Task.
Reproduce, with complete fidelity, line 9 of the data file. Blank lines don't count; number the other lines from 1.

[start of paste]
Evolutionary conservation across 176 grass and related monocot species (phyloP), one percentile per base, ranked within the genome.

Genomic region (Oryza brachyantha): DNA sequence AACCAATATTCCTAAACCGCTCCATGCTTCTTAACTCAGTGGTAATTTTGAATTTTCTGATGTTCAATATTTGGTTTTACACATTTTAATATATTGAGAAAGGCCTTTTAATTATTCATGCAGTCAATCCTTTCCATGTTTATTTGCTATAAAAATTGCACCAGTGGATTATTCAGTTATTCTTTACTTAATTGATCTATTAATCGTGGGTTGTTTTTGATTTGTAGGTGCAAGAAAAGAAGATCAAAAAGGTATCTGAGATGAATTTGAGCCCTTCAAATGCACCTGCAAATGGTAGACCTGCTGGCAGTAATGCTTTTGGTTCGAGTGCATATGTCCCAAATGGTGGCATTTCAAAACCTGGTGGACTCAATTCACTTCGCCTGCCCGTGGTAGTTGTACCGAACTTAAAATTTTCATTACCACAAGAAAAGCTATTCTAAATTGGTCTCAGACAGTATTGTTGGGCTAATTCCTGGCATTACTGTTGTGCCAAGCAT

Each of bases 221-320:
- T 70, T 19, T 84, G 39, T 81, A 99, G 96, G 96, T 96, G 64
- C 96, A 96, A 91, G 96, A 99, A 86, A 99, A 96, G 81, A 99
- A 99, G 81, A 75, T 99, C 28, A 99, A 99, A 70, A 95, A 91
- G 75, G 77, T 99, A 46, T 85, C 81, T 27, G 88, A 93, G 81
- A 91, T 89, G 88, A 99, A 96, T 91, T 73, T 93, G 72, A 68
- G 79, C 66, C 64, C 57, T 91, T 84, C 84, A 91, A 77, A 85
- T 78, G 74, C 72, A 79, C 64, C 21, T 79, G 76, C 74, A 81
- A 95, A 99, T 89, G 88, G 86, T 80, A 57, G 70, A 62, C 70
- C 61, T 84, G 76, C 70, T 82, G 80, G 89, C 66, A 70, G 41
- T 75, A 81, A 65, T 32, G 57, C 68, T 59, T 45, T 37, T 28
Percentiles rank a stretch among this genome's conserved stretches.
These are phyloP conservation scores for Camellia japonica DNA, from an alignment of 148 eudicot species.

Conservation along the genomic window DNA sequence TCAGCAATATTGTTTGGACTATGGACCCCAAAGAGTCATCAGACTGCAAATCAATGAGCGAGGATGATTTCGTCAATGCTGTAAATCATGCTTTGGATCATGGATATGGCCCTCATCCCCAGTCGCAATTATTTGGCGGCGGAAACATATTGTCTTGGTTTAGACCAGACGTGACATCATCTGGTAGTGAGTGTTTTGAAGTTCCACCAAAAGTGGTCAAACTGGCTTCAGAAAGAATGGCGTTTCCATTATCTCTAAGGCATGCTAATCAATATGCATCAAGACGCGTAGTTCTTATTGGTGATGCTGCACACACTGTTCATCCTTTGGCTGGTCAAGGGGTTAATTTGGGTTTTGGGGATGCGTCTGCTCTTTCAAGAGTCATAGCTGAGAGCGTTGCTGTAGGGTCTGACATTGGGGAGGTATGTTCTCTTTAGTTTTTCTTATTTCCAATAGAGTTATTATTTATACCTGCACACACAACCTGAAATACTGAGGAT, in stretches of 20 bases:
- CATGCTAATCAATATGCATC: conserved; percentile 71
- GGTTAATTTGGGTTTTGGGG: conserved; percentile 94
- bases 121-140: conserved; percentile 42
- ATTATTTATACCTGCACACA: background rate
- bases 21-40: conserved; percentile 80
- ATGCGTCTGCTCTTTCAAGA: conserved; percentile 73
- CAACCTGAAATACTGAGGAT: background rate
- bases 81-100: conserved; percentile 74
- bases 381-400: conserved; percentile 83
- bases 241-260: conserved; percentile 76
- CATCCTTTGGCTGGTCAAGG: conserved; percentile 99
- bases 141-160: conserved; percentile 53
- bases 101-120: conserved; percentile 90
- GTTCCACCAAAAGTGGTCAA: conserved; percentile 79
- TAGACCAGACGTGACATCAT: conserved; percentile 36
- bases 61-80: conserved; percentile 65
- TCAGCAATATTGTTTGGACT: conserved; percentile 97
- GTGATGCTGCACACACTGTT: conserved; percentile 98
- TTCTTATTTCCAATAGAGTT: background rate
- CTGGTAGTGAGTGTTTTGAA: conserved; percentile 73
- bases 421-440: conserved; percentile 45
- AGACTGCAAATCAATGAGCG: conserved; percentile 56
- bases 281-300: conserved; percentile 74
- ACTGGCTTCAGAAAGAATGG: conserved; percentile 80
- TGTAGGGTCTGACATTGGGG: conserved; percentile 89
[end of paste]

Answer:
- G 79, C 66, C 64, C 57, T 91, T 84, C 84, A 91, A 77, A 85